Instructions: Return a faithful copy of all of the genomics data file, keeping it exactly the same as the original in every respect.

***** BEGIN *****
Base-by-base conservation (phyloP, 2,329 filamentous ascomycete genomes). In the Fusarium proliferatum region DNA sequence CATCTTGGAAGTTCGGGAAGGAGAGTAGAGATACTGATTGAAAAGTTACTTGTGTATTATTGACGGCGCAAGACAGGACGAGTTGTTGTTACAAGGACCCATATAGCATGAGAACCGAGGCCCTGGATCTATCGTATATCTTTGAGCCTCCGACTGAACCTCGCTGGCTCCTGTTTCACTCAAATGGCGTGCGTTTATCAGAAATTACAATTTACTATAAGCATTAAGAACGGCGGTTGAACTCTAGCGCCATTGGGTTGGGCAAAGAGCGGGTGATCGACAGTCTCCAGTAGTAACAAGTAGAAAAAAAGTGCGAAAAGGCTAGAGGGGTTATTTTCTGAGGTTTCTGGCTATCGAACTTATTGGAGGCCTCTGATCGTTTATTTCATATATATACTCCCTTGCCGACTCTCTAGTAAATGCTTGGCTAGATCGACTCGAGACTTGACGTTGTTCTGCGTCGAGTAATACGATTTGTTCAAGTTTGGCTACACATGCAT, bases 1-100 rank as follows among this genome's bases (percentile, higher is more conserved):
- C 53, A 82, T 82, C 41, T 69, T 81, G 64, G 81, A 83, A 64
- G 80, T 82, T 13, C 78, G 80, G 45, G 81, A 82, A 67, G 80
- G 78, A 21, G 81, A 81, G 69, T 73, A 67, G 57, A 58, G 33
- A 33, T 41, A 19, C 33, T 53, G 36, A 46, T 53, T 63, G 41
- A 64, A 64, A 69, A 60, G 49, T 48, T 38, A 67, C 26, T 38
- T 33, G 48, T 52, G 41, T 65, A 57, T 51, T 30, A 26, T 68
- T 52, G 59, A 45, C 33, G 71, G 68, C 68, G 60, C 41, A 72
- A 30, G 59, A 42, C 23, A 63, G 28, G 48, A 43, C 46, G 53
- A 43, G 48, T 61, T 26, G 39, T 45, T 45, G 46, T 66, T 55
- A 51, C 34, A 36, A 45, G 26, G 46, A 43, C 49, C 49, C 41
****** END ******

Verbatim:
Base-by-base conservation (phyloP, 2,329 filamentous ascomycete genomes). In the Fusarium proliferatum region DNA sequence CATCTTGGAAGTTCGGGAAGGAGAGTAGAGATACTGATTGAAAAGTTACTTGTGTATTATTGACGGCGCAAGACAGGACGAGTTGTTGTTACAAGGACCCATATAGCATGAGAACCGAGGCCCTGGATCTATCGTATATCTTTGAGCCTCCGACTGAACCTCGCTGGCTCCTGTTTCACTCAAATGGCGTGCGTTTATCAGAAATTACAATTTACTATAAGCATTAAGAACGGCGGTTGAACTCTAGCGCCATTGGGTTGGGCAAAGAGCGGGTGATCGACAGTCTCCAGTAGTAACAAGTAGAAAAAAAGTGCGAAAAGGCTAGAGGGGTTATTTTCTGAGGTTTCTGGCTATCGAACTTATTGGAGGCCTCTGATCGTTTATTTCATATATATACTCCCTTGCCGACTCTCTAGTAAATGCTTGGCTAGATCGACTCGAGACTTGACGTTGTTCTGCGTCGAGTAATACGATTTGTTCAAGTTTGGCTACACATGCAT, bases 1-100 rank as follows among this genome's bases (percentile, higher is more conserved):
- C 53, A 82, T 82, C 41, T 69, T 81, G 64, G 81, A 83, A 64
- G 80, T 82, T 13, C 78, G 80, G 45, G 81, A 82, A 67, G 80
- G 78, A 21, G 81, A 81, G 69, T 73, A 67, G 57, A 58, G 33
- A 33, T 41, A 19, C 33, T 53, G 36, A 46, T 53, T 63, G 41
- A 64, A 64, A 69, A 60, G 49, T 48, T 38, A 67, C 26, T 38
- T 33, G 48, T 52, G 41, T 65, A 57, T 51, T 30, A 26, T 68
- T 52, G 59, A 45, C 33, G 71, G 68, C 68, G 60, C 41, A 72
- A 30, G 59, A 42, C 23, A 63, G 28, G 48, A 43, C 46, G 53
- A 43, G 48, T 61, T 26, G 39, T 45, T 45, G 46, T 66, T 55
- A 51, C 34, A 36, A 45, G 26, G 46, A 43, C 49, C 49, C 41